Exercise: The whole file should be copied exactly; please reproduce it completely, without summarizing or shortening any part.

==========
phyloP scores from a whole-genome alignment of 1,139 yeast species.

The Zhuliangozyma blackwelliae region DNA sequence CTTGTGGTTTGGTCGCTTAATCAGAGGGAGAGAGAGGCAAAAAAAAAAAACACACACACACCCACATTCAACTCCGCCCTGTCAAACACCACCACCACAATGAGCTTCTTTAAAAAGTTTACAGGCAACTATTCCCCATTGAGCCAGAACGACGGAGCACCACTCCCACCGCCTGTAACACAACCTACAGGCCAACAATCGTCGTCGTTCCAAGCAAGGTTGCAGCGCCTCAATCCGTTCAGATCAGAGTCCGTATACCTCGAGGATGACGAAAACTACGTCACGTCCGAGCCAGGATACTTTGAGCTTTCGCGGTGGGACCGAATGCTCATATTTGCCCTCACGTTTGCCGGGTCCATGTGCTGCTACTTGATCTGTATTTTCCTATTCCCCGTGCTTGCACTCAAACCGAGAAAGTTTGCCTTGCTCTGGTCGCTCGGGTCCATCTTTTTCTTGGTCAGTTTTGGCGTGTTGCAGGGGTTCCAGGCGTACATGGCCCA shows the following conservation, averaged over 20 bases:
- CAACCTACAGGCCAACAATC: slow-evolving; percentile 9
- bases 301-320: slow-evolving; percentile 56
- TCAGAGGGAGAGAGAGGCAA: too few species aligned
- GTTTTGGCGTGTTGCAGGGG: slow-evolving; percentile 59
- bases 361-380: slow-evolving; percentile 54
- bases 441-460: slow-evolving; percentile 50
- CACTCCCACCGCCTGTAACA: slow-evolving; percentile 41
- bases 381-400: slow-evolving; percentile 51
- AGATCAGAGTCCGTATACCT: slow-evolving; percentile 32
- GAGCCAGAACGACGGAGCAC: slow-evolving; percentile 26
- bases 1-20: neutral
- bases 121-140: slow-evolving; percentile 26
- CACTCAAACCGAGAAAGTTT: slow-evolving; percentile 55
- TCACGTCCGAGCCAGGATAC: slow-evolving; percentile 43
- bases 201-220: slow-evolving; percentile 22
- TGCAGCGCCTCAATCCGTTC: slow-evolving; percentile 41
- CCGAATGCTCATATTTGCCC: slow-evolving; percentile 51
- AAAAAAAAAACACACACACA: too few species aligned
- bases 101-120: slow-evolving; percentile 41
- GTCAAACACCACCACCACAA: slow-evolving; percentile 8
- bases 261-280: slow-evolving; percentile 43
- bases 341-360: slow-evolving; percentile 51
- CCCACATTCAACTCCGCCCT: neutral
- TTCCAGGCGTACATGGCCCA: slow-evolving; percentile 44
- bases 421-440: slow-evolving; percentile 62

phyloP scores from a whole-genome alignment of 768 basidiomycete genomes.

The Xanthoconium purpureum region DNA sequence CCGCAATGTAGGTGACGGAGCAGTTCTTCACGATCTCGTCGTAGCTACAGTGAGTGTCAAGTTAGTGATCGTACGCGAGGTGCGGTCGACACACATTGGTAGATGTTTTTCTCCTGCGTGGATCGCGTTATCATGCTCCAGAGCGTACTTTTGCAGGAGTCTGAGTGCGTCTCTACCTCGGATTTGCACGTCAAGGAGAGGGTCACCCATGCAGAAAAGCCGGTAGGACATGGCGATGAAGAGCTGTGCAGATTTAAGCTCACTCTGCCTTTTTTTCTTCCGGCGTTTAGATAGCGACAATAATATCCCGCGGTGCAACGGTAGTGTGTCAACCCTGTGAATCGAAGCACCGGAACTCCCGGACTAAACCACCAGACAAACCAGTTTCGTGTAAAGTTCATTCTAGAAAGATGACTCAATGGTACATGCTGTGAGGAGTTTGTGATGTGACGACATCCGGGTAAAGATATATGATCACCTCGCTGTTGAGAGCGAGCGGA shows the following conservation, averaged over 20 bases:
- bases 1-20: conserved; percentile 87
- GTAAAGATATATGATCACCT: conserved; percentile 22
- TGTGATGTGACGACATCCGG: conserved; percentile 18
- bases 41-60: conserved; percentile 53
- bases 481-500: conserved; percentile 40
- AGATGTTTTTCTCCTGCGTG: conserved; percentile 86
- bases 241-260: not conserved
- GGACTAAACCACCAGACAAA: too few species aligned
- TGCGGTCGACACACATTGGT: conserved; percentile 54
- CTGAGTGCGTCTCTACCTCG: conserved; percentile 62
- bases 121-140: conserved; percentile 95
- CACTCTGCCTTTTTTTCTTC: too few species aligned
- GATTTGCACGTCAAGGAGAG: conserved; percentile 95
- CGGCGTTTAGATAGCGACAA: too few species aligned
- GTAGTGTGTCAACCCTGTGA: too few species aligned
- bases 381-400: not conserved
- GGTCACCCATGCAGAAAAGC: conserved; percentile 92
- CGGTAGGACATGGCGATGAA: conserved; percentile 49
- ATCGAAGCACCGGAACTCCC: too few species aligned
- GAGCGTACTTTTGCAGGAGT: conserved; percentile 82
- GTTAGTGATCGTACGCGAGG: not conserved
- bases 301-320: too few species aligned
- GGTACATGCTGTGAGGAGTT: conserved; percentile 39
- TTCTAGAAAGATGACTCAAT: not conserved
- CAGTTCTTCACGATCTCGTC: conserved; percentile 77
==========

phyloP scores from a whole-genome alignment of 1,139 yeast species.

The Zhuliangozyma blackwelliae region DNA sequence CTTGTGGTTTGGTCGCTTAATCAGAGGGAGAGAGAGGCAAAAAAAAAAAACACACACACACCCACATTCAACTCCGCCCTGTCAAACACCACCACCACAATGAGCTTCTTTAAAAAGTTTACAGGCAACTATTCCCCATTGAGCCAGAACGACGGAGCACCACTCCCACCGCCTGTAACACAACCTACAGGCCAACAATCGTCGTCGTTCCAAGCAAGGTTGCAGCGCCTCAATCCGTTCAGATCAGAGTCCGTATACCTCGAGGATGACGAAAACTACGTCACGTCCGAGCCAGGATACTTTGAGCTTTCGCGGTGGGACCGAATGCTCATATTTGCCCTCACGTTTGCCGGGTCCATGTGCTGCTACTTGATCTGTATTTTCCTATTCCCCGTGCTTGCACTCAAACCGAGAAAGTTTGCCTTGCTCTGGTCGCTCGGGTCCATCTTTTTCTTGGTCAGTTTTGGCGTGTTGCAGGGGTTCCAGGCGTACATGGCCCA shows the following conservation, averaged over 20 bases:
- CAACCTACAGGCCAACAATC: slow-evolving; percentile 9
- bases 301-320: slow-evolving; percentile 56
- TCAGAGGGAGAGAGAGGCAA: too few species aligned
- GTTTTGGCGTGTTGCAGGGG: slow-evolving; percentile 59
- bases 361-380: slow-evolving; percentile 54
- bases 441-460: slow-evolving; percentile 50
- CACTCCCACCGCCTGTAACA: slow-evolving; percentile 41
- bases 381-400: slow-evolving; percentile 51
- AGATCAGAGTCCGTATACCT: slow-evolving; percentile 32
- GAGCCAGAACGACGGAGCAC: slow-evolving; percentile 26
- bases 1-20: neutral
- bases 121-140: slow-evolving; percentile 26
- CACTCAAACCGAGAAAGTTT: slow-evolving; percentile 55
- TCACGTCCGAGCCAGGATAC: slow-evolving; percentile 43
- bases 201-220: slow-evolving; percentile 22
- TGCAGCGCCTCAATCCGTTC: slow-evolving; percentile 41
- CCGAATGCTCATATTTGCCC: slow-evolving; percentile 51
- AAAAAAAAAACACACACACA: too few species aligned
- bases 101-120: slow-evolving; percentile 41
- GTCAAACACCACCACCACAA: slow-evolving; percentile 8
- bases 261-280: slow-evolving; percentile 43
- bases 341-360: slow-evolving; percentile 51
- CCCACATTCAACTCCGCCCT: neutral
- TTCCAGGCGTACATGGCCCA: slow-evolving; percentile 44
- bases 421-440: slow-evolving; percentile 62

phyloP scores from a whole-genome alignment of 768 basidiomycete genomes.

The Xanthoconium purpureum region DNA sequence CCGCAATGTAGGTGACGGAGCAGTTCTTCACGATCTCGTCGTAGCTACAGTGAGTGTCAAGTTAGTGATCGTACGCGAGGTGCGGTCGACACACATTGGTAGATGTTTTTCTCCTGCGTGGATCGCGTTATCATGCTCCAGAGCGTACTTTTGCAGGAGTCTGAGTGCGTCTCTACCTCGGATTTGCACGTCAAGGAGAGGGTCACCCATGCAGAAAAGCCGGTAGGACATGGCGATGAAGAGCTGTGCAGATTTAAGCTCACTCTGCCTTTTTTTCTTCCGGCGTTTAGATAGCGACAATAATATCCCGCGGTGCAACGGTAGTGTGTCAACCCTGTGAATCGAAGCACCGGAACTCCCGGACTAAACCACCAGACAAACCAGTTTCGTGTAAAGTTCATTCTAGAAAGATGACTCAATGGTACATGCTGTGAGGAGTTTGTGATGTGACGACATCCGGGTAAAGATATATGATCACCTCGCTGTTGAGAGCGAGCGGA shows the following conservation, averaged over 20 bases:
- bases 1-20: conserved; percentile 87
- GTAAAGATATATGATCACCT: conserved; percentile 22
- TGTGATGTGACGACATCCGG: conserved; percentile 18
- bases 41-60: conserved; percentile 53
- bases 481-500: conserved; percentile 40
- AGATGTTTTTCTCCTGCGTG: conserved; percentile 86
- bases 241-260: not conserved
- GGACTAAACCACCAGACAAA: too few species aligned
- TGCGGTCGACACACATTGGT: conserved; percentile 54
- CTGAGTGCGTCTCTACCTCG: conserved; percentile 62
- bases 121-140: conserved; percentile 95
- CACTCTGCCTTTTTTTCTTC: too few species aligned
- GATTTGCACGTCAAGGAGAG: conserved; percentile 95
- CGGCGTTTAGATAGCGACAA: too few species aligned
- GTAGTGTGTCAACCCTGTGA: too few species aligned
- bases 381-400: not conserved
- GGTCACCCATGCAGAAAAGC: conserved; percentile 92
- CGGTAGGACATGGCGATGAA: conserved; percentile 49
- ATCGAAGCACCGGAACTCCC: too few species aligned
- GAGCGTACTTTTGCAGGAGT: conserved; percentile 82
- GTTAGTGATCGTACGCGAGG: not conserved
- bases 301-320: too few species aligned
- GGTACATGCTGTGAGGAGTT: conserved; percentile 39
- TTCTAGAAAGATGACTCAAT: not conserved
- CAGTTCTTCACGATCTCGTC: conserved; percentile 77